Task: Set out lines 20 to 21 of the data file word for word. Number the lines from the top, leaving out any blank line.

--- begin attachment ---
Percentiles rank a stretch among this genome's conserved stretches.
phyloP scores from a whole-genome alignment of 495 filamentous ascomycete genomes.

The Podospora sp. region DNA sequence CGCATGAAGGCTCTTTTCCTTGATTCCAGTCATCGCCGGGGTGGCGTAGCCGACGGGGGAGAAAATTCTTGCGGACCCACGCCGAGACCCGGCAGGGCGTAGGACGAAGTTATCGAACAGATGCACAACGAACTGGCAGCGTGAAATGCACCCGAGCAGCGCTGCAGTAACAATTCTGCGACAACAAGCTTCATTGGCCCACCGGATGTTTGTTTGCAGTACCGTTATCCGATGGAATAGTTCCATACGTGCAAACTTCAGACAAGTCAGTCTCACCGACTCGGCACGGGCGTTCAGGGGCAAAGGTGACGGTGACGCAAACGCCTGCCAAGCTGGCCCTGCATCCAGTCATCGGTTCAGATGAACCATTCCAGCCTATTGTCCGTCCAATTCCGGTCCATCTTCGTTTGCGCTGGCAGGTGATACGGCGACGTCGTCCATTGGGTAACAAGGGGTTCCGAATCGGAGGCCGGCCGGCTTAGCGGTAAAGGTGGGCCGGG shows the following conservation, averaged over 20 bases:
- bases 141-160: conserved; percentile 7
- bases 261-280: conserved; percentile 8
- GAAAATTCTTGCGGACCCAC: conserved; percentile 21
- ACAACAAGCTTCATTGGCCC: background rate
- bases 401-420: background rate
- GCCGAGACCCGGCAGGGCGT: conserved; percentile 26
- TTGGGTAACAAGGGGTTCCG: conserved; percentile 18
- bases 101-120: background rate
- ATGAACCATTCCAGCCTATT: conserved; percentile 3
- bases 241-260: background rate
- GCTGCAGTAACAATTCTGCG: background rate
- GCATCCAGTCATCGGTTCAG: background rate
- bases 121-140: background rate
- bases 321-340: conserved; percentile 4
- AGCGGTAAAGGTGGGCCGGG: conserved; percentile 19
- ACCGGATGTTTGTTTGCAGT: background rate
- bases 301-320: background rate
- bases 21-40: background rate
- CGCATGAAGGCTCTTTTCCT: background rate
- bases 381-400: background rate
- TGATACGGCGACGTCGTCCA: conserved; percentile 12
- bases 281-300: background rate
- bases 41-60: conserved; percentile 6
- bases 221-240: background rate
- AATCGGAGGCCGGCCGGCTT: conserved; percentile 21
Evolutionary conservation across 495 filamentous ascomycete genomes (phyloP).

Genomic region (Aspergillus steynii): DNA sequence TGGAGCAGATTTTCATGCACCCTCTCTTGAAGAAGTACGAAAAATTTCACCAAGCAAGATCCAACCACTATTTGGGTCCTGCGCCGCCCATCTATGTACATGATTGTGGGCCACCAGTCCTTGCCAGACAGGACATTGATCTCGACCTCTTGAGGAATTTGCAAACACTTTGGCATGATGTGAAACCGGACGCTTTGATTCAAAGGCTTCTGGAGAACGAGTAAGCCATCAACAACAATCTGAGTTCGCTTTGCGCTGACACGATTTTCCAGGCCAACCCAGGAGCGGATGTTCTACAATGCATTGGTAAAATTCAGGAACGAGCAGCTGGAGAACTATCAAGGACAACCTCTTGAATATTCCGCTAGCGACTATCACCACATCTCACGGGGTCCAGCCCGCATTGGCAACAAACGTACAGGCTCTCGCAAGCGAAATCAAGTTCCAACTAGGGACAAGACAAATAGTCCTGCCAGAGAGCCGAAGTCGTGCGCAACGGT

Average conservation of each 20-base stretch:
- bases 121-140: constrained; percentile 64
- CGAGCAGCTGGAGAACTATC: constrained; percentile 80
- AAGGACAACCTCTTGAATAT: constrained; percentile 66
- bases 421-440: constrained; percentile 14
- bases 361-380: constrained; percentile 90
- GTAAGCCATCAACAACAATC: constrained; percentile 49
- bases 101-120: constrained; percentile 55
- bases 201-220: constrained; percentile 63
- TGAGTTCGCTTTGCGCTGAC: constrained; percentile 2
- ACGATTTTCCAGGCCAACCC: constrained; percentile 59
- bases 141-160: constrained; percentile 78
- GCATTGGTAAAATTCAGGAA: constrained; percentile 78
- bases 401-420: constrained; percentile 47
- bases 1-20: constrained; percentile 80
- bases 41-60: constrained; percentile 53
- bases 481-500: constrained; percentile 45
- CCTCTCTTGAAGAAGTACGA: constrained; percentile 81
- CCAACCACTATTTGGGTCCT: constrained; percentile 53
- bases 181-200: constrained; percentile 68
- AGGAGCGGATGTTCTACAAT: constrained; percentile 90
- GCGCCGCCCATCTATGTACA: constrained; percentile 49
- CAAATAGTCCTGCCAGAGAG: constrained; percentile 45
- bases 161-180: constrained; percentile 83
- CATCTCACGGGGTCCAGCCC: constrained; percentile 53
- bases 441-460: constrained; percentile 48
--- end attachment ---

- bases 301-320: background rate
- bases 21-40: background rate